One could say it was a lonely death, but who knows if Tesla wasn’t up to some sort of deathbed experiment. As a boy Tesla traveled vast distances in his mind, circling the earth and having powerful experiences in far-off lands he never visited in his waking life. Perhaps Tesla knew something about other realms that we do not.
A medical examiner named H.W. Wembly examined the body and gave his opinion that the cause of death was coronary thrombosis and that there had been no foul play. Tesla received a state funeral at the Episcopal Cathedral of St. John the Divine at West 112th Street, in New York City. More than 2,000 mourners attended. Tesla was cremated and buried at the Ferncliff Cemetery, in Ardsley, New York.
After learning of Tesla’s death, the FBI ordered the U.S. Office of Alien Property to seize all of the inventor’s belongings. His entire estate from the Hotel New Yorker, and other New York City hotels, was transported to the Manhattan Storage and Warehouse Company, where it remained classified. Much of this classified material has since gone to the Nikola Tesla Museum, in Belgrade, Serbia. But some of Tesla’s papers remain classified by the U.S. government.
While Tesla may have been forgotten, or not mentioned, by Obama, he has inspired movies, musicals, clothing, food—I recently picked up a case of Nikola Tesla experi-mints at a local bookstore—and a line of automobiles by the renown modern-day innovator Elon Musk. A few years ago the Tesla Science Center unveiled a statue of him at Wardenclyffe, a former Tesla laboratory located on Long Island.
“It’s not right to say that Bowie was perfect for the role,” reads an Indiewire article about the film, “but he was singular as Tesla, inescapably imbuing the role with everything we know and don’t know and can’t comprehend about Bowie himself. An enigma portraying an enigma.”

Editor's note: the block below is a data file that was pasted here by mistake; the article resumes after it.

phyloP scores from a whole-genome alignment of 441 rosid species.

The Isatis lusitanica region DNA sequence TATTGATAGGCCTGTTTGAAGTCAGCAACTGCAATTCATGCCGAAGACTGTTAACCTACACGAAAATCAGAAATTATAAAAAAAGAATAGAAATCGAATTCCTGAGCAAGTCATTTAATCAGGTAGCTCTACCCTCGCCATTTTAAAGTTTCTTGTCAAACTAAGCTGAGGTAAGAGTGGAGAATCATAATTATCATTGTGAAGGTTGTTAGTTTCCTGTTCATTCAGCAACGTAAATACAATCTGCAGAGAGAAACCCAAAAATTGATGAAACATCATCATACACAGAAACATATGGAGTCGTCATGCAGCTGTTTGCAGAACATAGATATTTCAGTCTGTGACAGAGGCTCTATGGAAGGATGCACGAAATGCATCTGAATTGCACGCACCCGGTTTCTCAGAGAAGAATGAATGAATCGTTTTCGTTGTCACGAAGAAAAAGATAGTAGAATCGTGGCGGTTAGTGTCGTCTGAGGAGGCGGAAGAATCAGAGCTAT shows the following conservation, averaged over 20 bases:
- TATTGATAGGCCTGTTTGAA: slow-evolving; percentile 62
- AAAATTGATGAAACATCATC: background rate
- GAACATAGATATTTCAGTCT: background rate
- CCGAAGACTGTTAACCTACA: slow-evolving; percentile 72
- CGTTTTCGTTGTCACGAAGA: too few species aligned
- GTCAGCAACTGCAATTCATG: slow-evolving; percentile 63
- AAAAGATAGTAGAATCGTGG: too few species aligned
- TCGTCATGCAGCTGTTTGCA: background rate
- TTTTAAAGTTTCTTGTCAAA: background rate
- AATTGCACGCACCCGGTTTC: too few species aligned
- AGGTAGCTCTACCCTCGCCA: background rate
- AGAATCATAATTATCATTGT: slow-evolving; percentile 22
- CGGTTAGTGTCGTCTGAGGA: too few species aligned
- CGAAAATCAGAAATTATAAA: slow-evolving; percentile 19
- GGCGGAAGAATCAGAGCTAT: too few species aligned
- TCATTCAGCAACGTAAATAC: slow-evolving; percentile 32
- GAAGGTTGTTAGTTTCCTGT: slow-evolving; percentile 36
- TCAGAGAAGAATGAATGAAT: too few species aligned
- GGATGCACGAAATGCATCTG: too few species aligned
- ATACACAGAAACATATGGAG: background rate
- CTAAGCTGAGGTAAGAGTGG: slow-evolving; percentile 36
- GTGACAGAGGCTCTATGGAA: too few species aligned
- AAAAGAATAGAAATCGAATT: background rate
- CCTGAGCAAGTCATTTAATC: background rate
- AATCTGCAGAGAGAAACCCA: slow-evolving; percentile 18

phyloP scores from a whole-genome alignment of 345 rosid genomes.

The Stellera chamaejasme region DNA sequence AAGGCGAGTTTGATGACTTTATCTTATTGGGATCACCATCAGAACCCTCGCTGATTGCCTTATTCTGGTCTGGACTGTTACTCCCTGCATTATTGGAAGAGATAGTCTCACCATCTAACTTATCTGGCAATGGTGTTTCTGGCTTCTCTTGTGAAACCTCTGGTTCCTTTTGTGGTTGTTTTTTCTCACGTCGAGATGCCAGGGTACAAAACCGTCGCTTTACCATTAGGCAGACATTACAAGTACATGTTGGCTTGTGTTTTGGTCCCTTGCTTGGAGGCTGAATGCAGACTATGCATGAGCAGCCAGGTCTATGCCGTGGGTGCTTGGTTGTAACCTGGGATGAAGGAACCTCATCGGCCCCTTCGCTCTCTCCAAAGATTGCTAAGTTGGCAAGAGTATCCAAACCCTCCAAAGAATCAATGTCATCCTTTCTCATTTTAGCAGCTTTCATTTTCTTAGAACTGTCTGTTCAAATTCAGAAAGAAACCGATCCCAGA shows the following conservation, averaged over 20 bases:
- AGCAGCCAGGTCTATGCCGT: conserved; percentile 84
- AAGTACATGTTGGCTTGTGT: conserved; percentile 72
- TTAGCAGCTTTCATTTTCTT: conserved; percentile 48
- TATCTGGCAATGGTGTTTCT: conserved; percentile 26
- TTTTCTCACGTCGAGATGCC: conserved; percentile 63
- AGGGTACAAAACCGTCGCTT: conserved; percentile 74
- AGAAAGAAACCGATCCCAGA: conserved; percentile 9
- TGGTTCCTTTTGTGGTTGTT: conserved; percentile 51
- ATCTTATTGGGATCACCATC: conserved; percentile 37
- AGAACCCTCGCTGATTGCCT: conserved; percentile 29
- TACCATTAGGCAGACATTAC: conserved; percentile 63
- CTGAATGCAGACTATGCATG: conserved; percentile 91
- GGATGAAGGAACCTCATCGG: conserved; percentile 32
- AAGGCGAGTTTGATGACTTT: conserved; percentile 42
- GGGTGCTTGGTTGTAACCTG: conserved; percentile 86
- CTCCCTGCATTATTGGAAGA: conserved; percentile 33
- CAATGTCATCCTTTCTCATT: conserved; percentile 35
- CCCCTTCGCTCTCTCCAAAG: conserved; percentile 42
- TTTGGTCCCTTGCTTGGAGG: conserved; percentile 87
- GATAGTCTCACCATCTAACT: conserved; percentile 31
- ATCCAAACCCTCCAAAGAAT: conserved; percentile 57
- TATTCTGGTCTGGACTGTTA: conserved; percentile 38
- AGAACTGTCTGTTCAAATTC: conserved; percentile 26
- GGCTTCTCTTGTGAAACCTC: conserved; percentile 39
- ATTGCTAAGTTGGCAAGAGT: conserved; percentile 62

It seems a fitting ending. Although there are many Tesla fans who still don’t believe there has been a true ending for the inventor. There is chatter on the internet that Tesla may have been reincarnated as at least two different people.
“The most prominent incarnation of Tesla,” explains a post with the Institute for the Integration of Science, Intuition and Spirit, “is Saul Perlmutter, an astrophysicist who won the 2011 Nobel Prize for providing evidence that the expansion of the universe is accelerating.”
However, a more popular theory holds that Tesla was reincarnated as Patrick Flanagan, a new age author and inventor who was born just over a year after Tesla died.
And then of course, there is Bowie himself, who was born just four years after Tesla died. This to me seems much more likely, and exciting.
Nikola Tesla Resources
- pbs.org: 8 Things You Didn’t Know About Nikola Tesla
- Tesla Universe
- The Tesla Memorial Society
- History Channel: Nikola Tesla
- Smithsonian: The Rise and Fall of Nikola Tesla and his Tower
- The 10 Inventions Of Nikola Tesla That Changed The Worldvv
- Nikola Tesla FBI Files